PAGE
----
Home health nurses provide in-home skilled nursing care. While being a home health nurse offers nurses frequent changes in their work environment and the opportunity to create their own work schedules, the job requires discipline and self-motivation. A career in travel nursing is rewarding, but the field of home health care has certain expectations of the nurses who provide home care to patients.
What the Job Involves
Home nurses provide direct patient care; therefore, the job generally requires a few years of clinical experience. They serve patients who are well enough to be at home, yet still require nursing care. Many patients are just returning home following discharge from the hospital or rehabilitation center and may be unsure about what to expect from a home health nurse.
The primary duty of a home nurse is to tailor the patient's care plan to meet the individual's needs in regaining as much physical independence as possible. Many home care patients are elderly who have chronic conditions. These patients often have other home health professionals, including home health aides, social workers, and physical or occupational therapists, as part of their care team. Consequently, home health nurses regularly work with other health care professionals in providing patient care.
During each home health visit, a visiting nurse is responsible for checking the patient's vital signs, managing the patient's medications, and providing wound care (which includes assessing any pressure sores from being bed-ridden). Some patients need to have urinary catheters inserted, blood drawn, or infusion therapies given. Another crucial part of the job involves educating a patient's family or other caregivers on how to take care of the person during the times when home health workers are not in the home.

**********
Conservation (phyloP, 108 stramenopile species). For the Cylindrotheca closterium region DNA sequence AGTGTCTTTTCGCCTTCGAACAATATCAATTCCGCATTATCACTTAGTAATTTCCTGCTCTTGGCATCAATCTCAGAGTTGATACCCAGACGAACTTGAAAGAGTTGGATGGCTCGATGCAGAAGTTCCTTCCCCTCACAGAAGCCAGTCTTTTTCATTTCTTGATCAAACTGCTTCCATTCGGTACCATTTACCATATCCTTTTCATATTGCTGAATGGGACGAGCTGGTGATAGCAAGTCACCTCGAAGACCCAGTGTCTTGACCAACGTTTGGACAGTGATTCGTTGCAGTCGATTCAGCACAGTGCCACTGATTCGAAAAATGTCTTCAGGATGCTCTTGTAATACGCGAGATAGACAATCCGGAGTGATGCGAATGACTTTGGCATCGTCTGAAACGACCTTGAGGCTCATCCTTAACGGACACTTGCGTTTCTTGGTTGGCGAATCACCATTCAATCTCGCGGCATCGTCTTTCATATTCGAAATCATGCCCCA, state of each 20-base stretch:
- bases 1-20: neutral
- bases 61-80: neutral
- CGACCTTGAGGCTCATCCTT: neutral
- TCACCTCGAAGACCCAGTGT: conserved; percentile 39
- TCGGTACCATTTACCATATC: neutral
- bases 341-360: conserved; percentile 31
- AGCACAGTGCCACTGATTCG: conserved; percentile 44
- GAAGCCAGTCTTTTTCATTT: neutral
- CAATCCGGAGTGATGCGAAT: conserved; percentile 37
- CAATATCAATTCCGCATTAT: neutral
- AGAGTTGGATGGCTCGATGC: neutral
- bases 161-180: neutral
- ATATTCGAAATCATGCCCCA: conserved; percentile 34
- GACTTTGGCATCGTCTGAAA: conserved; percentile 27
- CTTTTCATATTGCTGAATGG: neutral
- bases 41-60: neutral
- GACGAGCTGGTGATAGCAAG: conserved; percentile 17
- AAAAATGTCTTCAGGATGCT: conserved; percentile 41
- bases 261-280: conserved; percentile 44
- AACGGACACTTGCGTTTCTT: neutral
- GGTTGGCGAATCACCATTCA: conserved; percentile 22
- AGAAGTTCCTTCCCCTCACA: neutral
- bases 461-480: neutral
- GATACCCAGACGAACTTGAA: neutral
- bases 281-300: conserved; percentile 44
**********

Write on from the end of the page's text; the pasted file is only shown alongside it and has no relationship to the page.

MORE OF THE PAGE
Time Spent on the Road
Traveling from one patient's home to the next takes up a good part of a home health nurse's day. This requires flexibility and the ability to work in different settings and locations. A home health nurse who works independently must consider the time spent driving, the time it takes to complete a home visit, and the time spent writing nursing notes when planning his or her daily schedule.
Patient Progress Notes
Documentation is an essential part of the job for any health care professional. Home care nurses are no exception and spend a significant amount of time writing patient progress notes. Not only do home health nurses treat patients and monitor their progress, but they evaluate them as well. All this involves providing complete documentation related to the patient's care.
Because home health nurses are responsible for managing their patient cases, nursing notes must be accurate and clearly communicate measurable goals. Keeping thorough records provides evidence that the home care patient is receiving the amount of assessment, care planning, treatment, and delivery of services he or she needs. Contact First In Care Home Health Agency Inc for more information.